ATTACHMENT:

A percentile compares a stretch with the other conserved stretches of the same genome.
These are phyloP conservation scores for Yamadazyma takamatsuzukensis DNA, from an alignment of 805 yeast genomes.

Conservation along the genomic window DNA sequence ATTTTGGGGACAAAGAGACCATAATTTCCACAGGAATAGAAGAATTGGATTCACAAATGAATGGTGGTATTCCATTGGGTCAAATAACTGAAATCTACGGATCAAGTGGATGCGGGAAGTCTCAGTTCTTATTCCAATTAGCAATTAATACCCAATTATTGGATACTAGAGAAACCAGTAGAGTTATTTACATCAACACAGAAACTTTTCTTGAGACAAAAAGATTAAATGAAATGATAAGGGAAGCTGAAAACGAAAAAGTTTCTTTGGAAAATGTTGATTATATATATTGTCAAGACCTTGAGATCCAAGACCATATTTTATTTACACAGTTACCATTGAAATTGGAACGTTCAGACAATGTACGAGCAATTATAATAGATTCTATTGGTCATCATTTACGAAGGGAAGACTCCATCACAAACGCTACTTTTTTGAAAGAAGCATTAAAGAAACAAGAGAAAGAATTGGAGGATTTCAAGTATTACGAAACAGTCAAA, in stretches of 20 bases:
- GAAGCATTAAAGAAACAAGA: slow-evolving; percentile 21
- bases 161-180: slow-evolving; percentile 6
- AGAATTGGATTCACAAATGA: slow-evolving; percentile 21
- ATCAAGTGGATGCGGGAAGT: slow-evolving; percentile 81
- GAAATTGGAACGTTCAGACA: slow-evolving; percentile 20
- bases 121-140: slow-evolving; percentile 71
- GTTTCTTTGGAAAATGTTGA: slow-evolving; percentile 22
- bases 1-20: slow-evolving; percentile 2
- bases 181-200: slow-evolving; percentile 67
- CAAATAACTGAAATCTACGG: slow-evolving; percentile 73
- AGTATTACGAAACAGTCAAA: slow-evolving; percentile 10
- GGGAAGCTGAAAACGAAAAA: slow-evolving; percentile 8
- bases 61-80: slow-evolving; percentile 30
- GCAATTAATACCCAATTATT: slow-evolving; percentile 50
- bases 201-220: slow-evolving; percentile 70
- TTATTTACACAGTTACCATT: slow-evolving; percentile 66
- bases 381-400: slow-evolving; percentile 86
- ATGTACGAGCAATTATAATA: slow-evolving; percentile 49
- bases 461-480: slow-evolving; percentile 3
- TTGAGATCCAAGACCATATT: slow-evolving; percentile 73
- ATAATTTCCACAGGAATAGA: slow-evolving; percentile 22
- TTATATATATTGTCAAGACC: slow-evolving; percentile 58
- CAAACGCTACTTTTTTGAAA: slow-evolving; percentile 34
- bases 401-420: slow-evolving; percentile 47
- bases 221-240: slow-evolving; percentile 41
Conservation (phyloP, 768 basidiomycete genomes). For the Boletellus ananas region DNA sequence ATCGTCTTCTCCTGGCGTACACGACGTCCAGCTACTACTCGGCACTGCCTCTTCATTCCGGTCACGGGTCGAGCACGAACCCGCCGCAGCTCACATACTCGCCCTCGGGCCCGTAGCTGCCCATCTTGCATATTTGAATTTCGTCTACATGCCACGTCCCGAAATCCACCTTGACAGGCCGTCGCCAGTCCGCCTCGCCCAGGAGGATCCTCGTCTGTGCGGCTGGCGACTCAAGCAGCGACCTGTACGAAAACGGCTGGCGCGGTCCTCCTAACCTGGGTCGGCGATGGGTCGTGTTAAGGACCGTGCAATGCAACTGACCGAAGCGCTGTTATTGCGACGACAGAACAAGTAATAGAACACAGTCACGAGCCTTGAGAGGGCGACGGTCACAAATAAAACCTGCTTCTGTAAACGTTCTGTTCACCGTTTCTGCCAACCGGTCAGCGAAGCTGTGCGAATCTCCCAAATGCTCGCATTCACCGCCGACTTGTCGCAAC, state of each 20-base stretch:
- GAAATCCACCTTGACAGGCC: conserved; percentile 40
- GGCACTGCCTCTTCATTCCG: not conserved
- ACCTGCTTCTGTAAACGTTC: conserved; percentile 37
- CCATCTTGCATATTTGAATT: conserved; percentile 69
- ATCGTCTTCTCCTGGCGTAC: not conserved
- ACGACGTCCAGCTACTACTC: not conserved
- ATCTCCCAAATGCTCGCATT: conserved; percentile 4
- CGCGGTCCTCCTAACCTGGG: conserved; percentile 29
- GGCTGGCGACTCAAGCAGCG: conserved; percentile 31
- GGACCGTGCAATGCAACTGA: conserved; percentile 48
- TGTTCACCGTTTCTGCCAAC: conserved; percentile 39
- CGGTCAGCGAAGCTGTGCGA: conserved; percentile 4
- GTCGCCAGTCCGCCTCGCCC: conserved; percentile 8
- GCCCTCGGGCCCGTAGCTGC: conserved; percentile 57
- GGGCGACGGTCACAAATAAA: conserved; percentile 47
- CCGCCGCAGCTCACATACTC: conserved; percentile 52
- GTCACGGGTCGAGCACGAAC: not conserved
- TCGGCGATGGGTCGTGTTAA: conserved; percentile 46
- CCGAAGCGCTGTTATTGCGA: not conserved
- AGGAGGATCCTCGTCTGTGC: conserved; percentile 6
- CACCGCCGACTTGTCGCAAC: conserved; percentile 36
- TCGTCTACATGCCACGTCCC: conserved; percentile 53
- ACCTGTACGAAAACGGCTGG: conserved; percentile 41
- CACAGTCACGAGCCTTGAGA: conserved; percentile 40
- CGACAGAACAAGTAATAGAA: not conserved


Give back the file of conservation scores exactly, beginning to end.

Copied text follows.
A percentile compares a stretch with the other conserved stretches of the same genome.
These are phyloP conservation scores for Yamadazyma takamatsuzukensis DNA, from an alignment of 805 yeast genomes.

Conservation along the genomic window DNA sequence ATTTTGGGGACAAAGAGACCATAATTTCCACAGGAATAGAAGAATTGGATTCACAAATGAATGGTGGTATTCCATTGGGTCAAATAACTGAAATCTACGGATCAAGTGGATGCGGGAAGTCTCAGTTCTTATTCCAATTAGCAATTAATACCCAATTATTGGATACTAGAGAAACCAGTAGAGTTATTTACATCAACACAGAAACTTTTCTTGAGACAAAAAGATTAAATGAAATGATAAGGGAAGCTGAAAACGAAAAAGTTTCTTTGGAAAATGTTGATTATATATATTGTCAAGACCTTGAGATCCAAGACCATATTTTATTTACACAGTTACCATTGAAATTGGAACGTTCAGACAATGTACGAGCAATTATAATAGATTCTATTGGTCATCATTTACGAAGGGAAGACTCCATCACAAACGCTACTTTTTTGAAAGAAGCATTAAAGAAACAAGAGAAAGAATTGGAGGATTTCAAGTATTACGAAACAGTCAAA, in stretches of 20 bases:
- GAAGCATTAAAGAAACAAGA: slow-evolving; percentile 21
- bases 161-180: slow-evolving; percentile 6
- AGAATTGGATTCACAAATGA: slow-evolving; percentile 21
- ATCAAGTGGATGCGGGAAGT: slow-evolving; percentile 81
- GAAATTGGAACGTTCAGACA: slow-evolving; percentile 20
- bases 121-140: slow-evolving; percentile 71
- GTTTCTTTGGAAAATGTTGA: slow-evolving; percentile 22
- bases 1-20: slow-evolving; percentile 2
- bases 181-200: slow-evolving; percentile 67
- CAAATAACTGAAATCTACGG: slow-evolving; percentile 73
- AGTATTACGAAACAGTCAAA: slow-evolving; percentile 10
- GGGAAGCTGAAAACGAAAAA: slow-evolving; percentile 8
- bases 61-80: slow-evolving; percentile 30
- GCAATTAATACCCAATTATT: slow-evolving; percentile 50
- bases 201-220: slow-evolving; percentile 70
- TTATTTACACAGTTACCATT: slow-evolving; percentile 66
- bases 381-400: slow-evolving; percentile 86
- ATGTACGAGCAATTATAATA: slow-evolving; percentile 49
- bases 461-480: slow-evolving; percentile 3
- TTGAGATCCAAGACCATATT: slow-evolving; percentile 73
- ATAATTTCCACAGGAATAGA: slow-evolving; percentile 22
- TTATATATATTGTCAAGACC: slow-evolving; percentile 58
- CAAACGCTACTTTTTTGAAA: slow-evolving; percentile 34
- bases 401-420: slow-evolving; percentile 47
- bases 221-240: slow-evolving; percentile 41
Conservation (phyloP, 768 basidiomycete genomes). For the Boletellus ananas region DNA sequence ATCGTCTTCTCCTGGCGTACACGACGTCCAGCTACTACTCGGCACTGCCTCTTCATTCCGGTCACGGGTCGAGCACGAACCCGCCGCAGCTCACATACTCGCCCTCGGGCCCGTAGCTGCCCATCTTGCATATTTGAATTTCGTCTACATGCCACGTCCCGAAATCCACCTTGACAGGCCGTCGCCAGTCCGCCTCGCCCAGGAGGATCCTCGTCTGTGCGGCTGGCGACTCAAGCAGCGACCTGTACGAAAACGGCTGGCGCGGTCCTCCTAACCTGGGTCGGCGATGGGTCGTGTTAAGGACCGTGCAATGCAACTGACCGAAGCGCTGTTATTGCGACGACAGAACAAGTAATAGAACACAGTCACGAGCCTTGAGAGGGCGACGGTCACAAATAAAACCTGCTTCTGTAAACGTTCTGTTCACCGTTTCTGCCAACCGGTCAGCGAAGCTGTGCGAATCTCCCAAATGCTCGCATTCACCGCCGACTTGTCGCAAC, state of each 20-base stretch:
- GAAATCCACCTTGACAGGCC: conserved; percentile 40
- GGCACTGCCTCTTCATTCCG: not conserved
- ACCTGCTTCTGTAAACGTTC: conserved; percentile 37
- CCATCTTGCATATTTGAATT: conserved; percentile 69
- ATCGTCTTCTCCTGGCGTAC: not conserved
- ACGACGTCCAGCTACTACTC: not conserved
- ATCTCCCAAATGCTCGCATT: conserved; percentile 4
- CGCGGTCCTCCTAACCTGGG: conserved; percentile 29
- GGCTGGCGACTCAAGCAGCG: conserved; percentile 31
- GGACCGTGCAATGCAACTGA: conserved; percentile 48
- TGTTCACCGTTTCTGCCAAC: conserved; percentile 39
- CGGTCAGCGAAGCTGTGCGA: conserved; percentile 4
- GTCGCCAGTCCGCCTCGCCC: conserved; percentile 8
- GCCCTCGGGCCCGTAGCTGC: conserved; percentile 57
- GGGCGACGGTCACAAATAAA: conserved; percentile 47
- CCGCCGCAGCTCACATACTC: conserved; percentile 52
- GTCACGGGTCGAGCACGAAC: not conserved
- TCGGCGATGGGTCGTGTTAA: conserved; percentile 46
- CCGAAGCGCTGTTATTGCGA: not conserved
- AGGAGGATCCTCGTCTGTGC: conserved; percentile 6
- CACCGCCGACTTGTCGCAAC: conserved; percentile 36
- TCGTCTACATGCCACGTCCC: conserved; percentile 53
- ACCTGTACGAAAACGGCTGG: conserved; percentile 41
- CACAGTCACGAGCCTTGAGA: conserved; percentile 40
- CGACAGAACAAGTAATAGAA: not conserved